No, no it’s not. Eon Productions and Metro-Goldwyn-Mayer said last year the movie would have a U.S. release date of November 2019. MGM, last month on an investor call, said Bond would return in 2019. Bond 25 is not upon us.

In other words, nothing has changed. The only people who are surprised are the scribes and editors at Vanity Fair who, from a 007 perspective, have been in a slumber to rival that of Rip Van Winkle’s.

DEN OF GEEK!, APRIL 11: The entertainment news website examines the release slate of Sony Pictures and ponders whether Sony might end up distributing Bond 25.

“We’ve learned that indie outfit Annapurna Pictures will team with MGM and EON Productions for US distribution, but last we heard, the international rights are up for grabs,” Den of Geek! said.

Well: 1) Eon Productions isn’t involved in distribution. It may or may not have a say, but distribution is an MGM decision. 2) Clearly, Den of Geek! has fallen behind in its reading, including last week’s STORY BY THE HOLLYWOOD REPORTER that no Bond 25 distribution decision has been made and that MGM is using its Bond rights to attract buyers.

To be sure, MGM and Annapurna last year formed a joint venture to distribute each other’s movies in the United States. But Bond 25 wasn’t part of the deal. Deadline: Hollywood reported in November that joint venture was close to getting the U.S. Bond 25 deal. But hasn’t happened yet.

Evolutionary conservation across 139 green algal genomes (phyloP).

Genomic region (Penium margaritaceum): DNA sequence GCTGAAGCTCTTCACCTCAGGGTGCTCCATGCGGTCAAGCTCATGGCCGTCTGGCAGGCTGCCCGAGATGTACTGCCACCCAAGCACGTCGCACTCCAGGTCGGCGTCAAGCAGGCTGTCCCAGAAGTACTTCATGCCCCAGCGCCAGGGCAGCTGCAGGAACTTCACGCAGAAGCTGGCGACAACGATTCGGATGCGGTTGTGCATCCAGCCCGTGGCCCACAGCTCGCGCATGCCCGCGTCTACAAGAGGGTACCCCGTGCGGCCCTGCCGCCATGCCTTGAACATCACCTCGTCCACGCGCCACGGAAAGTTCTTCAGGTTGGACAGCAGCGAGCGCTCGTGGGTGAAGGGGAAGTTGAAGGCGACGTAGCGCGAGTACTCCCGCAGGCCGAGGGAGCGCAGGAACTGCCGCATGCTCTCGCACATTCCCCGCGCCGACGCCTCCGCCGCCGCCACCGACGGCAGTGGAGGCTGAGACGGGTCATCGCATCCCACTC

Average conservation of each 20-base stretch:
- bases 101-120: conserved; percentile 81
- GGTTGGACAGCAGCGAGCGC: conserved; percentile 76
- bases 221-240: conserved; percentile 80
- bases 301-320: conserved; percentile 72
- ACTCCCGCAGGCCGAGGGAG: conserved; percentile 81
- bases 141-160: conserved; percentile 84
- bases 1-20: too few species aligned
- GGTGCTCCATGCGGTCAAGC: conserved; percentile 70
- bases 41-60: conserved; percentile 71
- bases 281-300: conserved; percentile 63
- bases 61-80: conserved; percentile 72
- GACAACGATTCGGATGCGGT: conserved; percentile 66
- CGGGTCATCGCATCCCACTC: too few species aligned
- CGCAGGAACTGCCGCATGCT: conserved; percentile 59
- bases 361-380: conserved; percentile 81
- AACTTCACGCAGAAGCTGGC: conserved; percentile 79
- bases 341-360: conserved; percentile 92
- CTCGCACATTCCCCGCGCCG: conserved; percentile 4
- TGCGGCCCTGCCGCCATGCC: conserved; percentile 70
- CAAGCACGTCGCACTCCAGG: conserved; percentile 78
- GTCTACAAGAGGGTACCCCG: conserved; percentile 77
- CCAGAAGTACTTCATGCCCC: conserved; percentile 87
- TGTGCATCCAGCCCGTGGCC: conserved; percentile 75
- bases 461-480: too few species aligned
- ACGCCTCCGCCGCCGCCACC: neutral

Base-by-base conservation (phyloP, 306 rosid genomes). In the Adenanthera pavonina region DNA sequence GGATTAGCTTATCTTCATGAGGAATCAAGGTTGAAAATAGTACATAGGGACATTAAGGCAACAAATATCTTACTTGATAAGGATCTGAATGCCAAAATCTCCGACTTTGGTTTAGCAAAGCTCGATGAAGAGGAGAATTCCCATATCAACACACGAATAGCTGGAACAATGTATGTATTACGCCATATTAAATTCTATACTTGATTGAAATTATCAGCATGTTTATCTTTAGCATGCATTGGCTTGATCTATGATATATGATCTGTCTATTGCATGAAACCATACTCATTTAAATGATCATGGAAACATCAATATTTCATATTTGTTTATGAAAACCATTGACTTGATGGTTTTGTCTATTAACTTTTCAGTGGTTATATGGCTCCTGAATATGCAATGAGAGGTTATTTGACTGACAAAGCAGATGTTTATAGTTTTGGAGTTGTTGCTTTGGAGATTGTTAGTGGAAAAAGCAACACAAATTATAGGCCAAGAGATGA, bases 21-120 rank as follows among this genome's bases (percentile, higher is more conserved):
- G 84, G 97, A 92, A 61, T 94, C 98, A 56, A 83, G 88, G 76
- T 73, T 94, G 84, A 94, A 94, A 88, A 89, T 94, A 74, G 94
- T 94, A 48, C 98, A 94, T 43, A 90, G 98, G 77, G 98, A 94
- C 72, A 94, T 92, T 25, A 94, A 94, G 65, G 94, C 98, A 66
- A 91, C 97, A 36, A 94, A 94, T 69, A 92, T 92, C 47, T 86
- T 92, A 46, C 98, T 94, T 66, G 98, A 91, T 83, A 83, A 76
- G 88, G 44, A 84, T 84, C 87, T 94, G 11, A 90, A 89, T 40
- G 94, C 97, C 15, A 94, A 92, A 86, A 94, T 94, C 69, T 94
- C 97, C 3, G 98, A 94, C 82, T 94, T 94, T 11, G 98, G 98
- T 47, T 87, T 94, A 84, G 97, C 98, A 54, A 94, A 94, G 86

Note to Den of Geek!: There’s this site affiliated with the blog called the Bond 25 Timeline. You might want to check it first before doing your next article on Bond 25. h/t to reader @CorneelVf on Twitter for pointing out the Den of Geek! story.

OBSERVER, APRIL 10: The story isn’t bad for the most part. It notes for example, the lack of a distributor for Bond 25. But there is one line that was annoying.

“We can only assume that franchise producer Barbara Broccoli is paying Craig handsomely for his fifth and final Bond installment,” the Observer said.

Ultimately, Barbara Broccoli doesn’t pay the bills. The studio (or studios with co-financing deals) handles that chore. Eon has never financed Bond movies. Whatever money it has fronted has been returned once a studio (beginning with United Artists in the early 1960s, MGM after it acquired UA in the 1980s) OK’s the movie and started paying.

VARIETY, APRIL 10: The entertainment publication/website essentially summarized an Associated Press video of what Craig said this week. So far, so good. Then, there was this passage:

“At one point  (Craig) said he would ‘rather slash my wrists’ than play Bond again and said he would only do another film ‘for the money.’ Apparently, the studio paid him handsomely.”

At least Variety understands the studio foots the bills. However, this falls into the annoying category because Variety ignored the scoop of its rival (The Hollywood Reporter) about MGM seeking to be acquired and putting off a Bond 25 distribution deal.

I’m sure Craig is in line for a big pay day if Bond 25 is made. But it won’t get made unless it is financed (something at least somewhat in doubt until the distribution situation is ironed out). It might have been a better use of time for Variety to find out what really is going on than to write a snarky line.

THR says Broccoli & Wilson had rift with deposed MGM chief

Barbara Broccoli

The Hollywood Reporter, as part of a followup story about the firing of Metro-Goldwyn-Mayer chief Gary Barber, said Barbara Broccoli and Michael G. Wilson of Eon Productions also had major differences with Barber.